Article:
• When we arrived to a couple of state parks where the water and power hookups were at different ends of the campsite, we realized we had made the wrong decision in purchasing the 25-footer.
  • This Zero G flex hose with a length of 50 feet is an excellent choice.
  • Protect your hoses and pipes from damage caused by high-pressure city water with a water pressure regulator that connects to the spigot.

An RV water filter, a connector splitter adaptor that allows us to utilize the outside spigot in the event that we need to use it, and a 90-degree hose elbow that connects directly to the RV connection were also acquired.

Gray water

Water from sink and tub/shower drains may include food particles and other microorganisms that are harmful to human health. As much residue as possible from dirty dishes is caught in the sink drains, in an effort to maintain the sink drains as clean as possible. Dishes are scraped thoroughly, and the drain trap is used to capture the majority of the remaining particles that might cause blockages in the future. Some RVers, on the other hand, are far less cautious. The RV has two holding tanks, one for gray water and the other for black water, both of which are accessible from the bottom of the vehicle.

It is possible to quietly (and legally) remove small volumes of gray water directly on the ground when camping or boondocking in rural places, depending on where you are camping or boondocking in remote locations.

Please bear on mind that we leave the gray tank open until a couple of days before we are due to leave a campsite.

Although it may seem unpleasant, dealing with septic tanks is not as as unpleasant as it may appear at first glance.

how often to empty RV holding tanks

The frequency with which you must empty your black tank will vary depending on how frequently you use it. For us, it usually comes down to 1-2 times a week. Several RVs are fitted with digital sensors that may be used to monitor the levels of water in your freshwater, graywater, and blackwater tanks, among other things. Unfortunately, you can’t always rely on them since the black water contents of the tanks frequently become trapped on the edge of the tanks, causing the sensors to malfunction.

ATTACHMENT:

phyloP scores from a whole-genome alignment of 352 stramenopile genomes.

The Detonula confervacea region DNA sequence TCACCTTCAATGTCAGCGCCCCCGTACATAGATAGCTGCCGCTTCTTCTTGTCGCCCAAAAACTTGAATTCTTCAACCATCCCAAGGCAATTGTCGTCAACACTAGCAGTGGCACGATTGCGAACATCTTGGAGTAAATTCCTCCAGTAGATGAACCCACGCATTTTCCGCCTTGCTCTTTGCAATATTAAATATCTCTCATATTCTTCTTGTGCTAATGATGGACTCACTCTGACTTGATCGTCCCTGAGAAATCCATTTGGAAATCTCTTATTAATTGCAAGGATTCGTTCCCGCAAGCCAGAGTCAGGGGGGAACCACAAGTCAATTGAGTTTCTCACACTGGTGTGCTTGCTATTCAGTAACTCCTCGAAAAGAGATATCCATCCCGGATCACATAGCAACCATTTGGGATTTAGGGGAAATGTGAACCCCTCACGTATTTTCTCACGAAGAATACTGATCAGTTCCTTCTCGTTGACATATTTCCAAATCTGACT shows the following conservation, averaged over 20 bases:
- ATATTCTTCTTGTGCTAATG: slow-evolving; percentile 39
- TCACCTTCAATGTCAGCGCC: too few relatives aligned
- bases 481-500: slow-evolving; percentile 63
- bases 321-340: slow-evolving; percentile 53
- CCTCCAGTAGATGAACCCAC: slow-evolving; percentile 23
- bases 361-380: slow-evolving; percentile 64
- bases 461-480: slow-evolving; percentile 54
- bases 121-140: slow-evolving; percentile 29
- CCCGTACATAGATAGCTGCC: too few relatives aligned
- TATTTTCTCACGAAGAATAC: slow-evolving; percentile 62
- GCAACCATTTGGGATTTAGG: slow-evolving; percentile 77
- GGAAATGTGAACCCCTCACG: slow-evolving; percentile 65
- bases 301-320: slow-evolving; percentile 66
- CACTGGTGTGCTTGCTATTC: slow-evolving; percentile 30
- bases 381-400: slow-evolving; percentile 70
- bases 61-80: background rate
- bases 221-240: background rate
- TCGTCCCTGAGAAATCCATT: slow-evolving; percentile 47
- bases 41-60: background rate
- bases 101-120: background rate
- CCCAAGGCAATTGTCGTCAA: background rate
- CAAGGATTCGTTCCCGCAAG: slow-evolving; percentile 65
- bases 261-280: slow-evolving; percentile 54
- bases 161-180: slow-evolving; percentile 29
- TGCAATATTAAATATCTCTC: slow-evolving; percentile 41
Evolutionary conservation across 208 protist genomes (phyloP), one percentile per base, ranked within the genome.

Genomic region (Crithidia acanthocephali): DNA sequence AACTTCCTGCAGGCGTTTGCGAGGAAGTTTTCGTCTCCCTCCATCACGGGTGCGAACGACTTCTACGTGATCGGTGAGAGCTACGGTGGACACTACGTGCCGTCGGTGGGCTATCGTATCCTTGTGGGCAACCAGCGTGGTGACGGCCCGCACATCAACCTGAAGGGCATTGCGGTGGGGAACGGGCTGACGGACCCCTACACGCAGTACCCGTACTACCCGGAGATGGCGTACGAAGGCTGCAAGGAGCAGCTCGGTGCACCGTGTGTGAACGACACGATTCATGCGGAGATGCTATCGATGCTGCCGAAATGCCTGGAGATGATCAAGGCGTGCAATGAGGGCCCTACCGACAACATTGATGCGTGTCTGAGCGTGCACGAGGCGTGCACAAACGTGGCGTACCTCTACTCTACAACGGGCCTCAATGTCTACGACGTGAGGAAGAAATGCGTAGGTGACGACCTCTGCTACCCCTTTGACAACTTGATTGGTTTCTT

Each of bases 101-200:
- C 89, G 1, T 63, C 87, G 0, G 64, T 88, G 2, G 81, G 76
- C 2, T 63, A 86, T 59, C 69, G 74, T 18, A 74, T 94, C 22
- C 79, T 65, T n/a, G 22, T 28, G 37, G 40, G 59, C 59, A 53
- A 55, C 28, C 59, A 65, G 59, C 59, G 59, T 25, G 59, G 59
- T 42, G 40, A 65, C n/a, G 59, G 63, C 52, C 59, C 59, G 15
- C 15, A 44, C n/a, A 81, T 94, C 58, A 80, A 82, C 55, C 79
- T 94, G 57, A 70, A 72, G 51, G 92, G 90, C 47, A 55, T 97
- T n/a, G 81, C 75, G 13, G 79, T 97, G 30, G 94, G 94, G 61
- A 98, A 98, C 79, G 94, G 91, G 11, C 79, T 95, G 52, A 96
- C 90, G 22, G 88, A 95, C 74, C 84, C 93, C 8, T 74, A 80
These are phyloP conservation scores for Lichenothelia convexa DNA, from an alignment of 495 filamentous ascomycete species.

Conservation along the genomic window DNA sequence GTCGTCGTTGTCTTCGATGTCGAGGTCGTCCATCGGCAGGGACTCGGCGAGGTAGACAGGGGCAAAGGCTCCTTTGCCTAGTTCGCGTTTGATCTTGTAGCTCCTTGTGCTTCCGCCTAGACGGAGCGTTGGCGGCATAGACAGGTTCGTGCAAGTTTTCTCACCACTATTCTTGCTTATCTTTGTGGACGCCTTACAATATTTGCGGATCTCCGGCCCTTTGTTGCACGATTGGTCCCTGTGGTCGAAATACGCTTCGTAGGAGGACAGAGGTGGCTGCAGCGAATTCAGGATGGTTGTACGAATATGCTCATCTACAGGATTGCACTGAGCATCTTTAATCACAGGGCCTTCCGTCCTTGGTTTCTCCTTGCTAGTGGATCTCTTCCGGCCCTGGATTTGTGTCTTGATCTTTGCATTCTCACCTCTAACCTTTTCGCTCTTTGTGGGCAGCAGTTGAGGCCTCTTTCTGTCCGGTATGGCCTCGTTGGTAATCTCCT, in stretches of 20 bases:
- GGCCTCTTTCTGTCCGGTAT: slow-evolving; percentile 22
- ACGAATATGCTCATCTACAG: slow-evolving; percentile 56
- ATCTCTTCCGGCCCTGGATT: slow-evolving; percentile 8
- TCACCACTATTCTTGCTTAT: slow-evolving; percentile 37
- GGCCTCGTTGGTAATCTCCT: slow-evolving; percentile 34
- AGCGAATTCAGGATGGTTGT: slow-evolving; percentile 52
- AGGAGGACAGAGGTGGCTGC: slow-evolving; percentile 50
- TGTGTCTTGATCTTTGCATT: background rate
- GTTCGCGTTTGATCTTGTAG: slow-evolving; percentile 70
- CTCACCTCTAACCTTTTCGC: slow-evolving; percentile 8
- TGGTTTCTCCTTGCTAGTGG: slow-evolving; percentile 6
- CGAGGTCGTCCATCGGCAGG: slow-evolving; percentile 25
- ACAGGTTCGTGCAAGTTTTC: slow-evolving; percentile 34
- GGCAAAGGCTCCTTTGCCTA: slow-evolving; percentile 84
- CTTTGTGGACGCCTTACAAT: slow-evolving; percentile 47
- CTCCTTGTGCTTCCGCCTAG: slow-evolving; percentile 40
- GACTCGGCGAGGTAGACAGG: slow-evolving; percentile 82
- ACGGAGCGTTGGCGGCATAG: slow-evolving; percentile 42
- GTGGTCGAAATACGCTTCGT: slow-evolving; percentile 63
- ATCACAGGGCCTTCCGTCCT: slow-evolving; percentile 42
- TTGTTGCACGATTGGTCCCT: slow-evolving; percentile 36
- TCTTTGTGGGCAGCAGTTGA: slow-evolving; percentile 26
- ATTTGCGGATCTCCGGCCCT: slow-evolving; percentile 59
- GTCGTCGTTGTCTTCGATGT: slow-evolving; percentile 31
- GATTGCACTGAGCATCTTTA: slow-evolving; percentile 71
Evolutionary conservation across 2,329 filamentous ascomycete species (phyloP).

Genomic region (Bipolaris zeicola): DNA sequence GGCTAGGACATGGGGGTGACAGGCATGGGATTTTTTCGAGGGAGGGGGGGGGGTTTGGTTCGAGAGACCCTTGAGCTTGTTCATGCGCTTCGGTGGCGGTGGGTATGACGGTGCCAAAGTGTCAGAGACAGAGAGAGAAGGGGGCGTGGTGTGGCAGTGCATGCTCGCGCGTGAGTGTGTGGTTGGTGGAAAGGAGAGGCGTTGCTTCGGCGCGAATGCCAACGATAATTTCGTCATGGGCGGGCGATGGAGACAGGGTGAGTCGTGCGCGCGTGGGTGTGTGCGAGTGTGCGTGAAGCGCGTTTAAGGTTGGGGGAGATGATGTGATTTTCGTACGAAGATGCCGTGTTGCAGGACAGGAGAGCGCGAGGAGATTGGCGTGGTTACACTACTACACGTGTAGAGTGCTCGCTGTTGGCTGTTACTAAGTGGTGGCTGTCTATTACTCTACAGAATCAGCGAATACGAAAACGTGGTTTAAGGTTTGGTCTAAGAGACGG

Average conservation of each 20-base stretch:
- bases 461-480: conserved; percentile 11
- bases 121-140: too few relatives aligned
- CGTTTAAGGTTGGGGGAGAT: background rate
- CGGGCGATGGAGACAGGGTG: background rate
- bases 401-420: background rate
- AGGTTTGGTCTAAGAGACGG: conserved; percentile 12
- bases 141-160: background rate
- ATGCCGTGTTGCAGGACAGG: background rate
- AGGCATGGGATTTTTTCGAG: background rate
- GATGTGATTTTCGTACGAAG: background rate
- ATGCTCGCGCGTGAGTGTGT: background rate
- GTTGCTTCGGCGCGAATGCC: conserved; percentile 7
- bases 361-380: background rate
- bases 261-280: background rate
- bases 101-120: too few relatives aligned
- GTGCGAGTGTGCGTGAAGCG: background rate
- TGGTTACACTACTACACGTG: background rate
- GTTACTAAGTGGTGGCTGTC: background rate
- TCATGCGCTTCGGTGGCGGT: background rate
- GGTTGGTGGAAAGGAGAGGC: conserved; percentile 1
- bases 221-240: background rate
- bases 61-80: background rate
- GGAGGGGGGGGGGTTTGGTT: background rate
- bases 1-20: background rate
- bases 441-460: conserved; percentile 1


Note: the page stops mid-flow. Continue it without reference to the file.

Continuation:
how to prevent rv septic clogs

Make Use of Enough Water To assist avoid toilet clogs, make sure that the toilet bowl has a proper quantity of water before flushing it. It also doesn’t hurt to be frugal with your toilet paper usage. Make use of Liquid Fabric Softener. We use the tank rinser every time we empty the black tank on the day we leave the campsite, which is about once a week. Beyond that, we periodically pour a tiny quantity of liquid fabric softener into our tank through the toilet, which makes the contents of our tank more slippery, which helps to remove any contents that become caught on the edges of the black tank.

Take Advantage of the Movement of Travel Days to Your Advantage Before leaving, you may add some water to the black tank and let it to splash around inside the tank, breaking up any solid waste that has become lodged.

STORing your rv septic supplies

We keep all of the sewage materials (hoses, fittings, tank rinser and backfill hose, and so on) in a storage container in one of the compartments, which is accessible from the rest of the compartment. Our storage containers are manufactured by Sterilite, and we purchased them from Walmart. We have a container for freshwater products and a second container for materials for the black tank. Do not keep them together in the same place! The size of the storage boxes you pick will be heavily influenced by the number of storage compartments you have, so be careful to measure the available space before buying.

However, you should avoid flushing the toilet while the fan is operating.

Yes, we had to learn that lesson the hard way straight away, soon after we started.

This is the quickest and most convenient method. In contrast, other campsites (such as state parks) may just provide water and electricity. Check websites or phone beforehand to make sure what you want is still available. A large number of campgrounds feature on-site wastewater disposal facilities.

how to empty the rv septic tanks


  1. The day before you want to empty your black tank, close the grey tank valve. When you’re ready to empty the bathroom, ensure sure the fan is turned off. Release the valve on the outside of your RV that controls the black tank. Wait until it has completely emptied. Using the Rhino Blaster tank rinser, back-fill the black tank (leave the rinser valve closed). Activate the Rhino Blaster valve. Continue until the water runs clear
  2. If necessary, add more water. Ensure that the black tank is closed. Open the grey water tank, allowing the grey water to drain and, in effect, cleaning out your sewage pipe. Keep the grey water tank open. Optional: In order to prevent black tank odours and blockages, place a sewer tank pod or some liquid fabric softener in the toilet tank and flush the toilet a couple of times. When you need to empty the black tank again, simply repeat the process from the beginning.

*Keep in mind that when you are backfilling your black tank, you should keep an eye on the water level. A timer or having a spouse monitor the level from the inside have been suggested by various RVers I’ve spoken with about. I wouldn’t base my decision on the RV sensors. Since purchasing our camper, ours has been inconsistent at best. It has been brought to my attention that some tourists have had disastrous results after leaving their campers unattended throughout this process.** Bonus tip: Close the gray tank valve a couple of days or so before you plan to empty your black tank to give the gray tank enough time to fill up before you empty your black tank.

However, while it is not a substitute for consistently cleaning your black tank, it does assist to reduce the odor.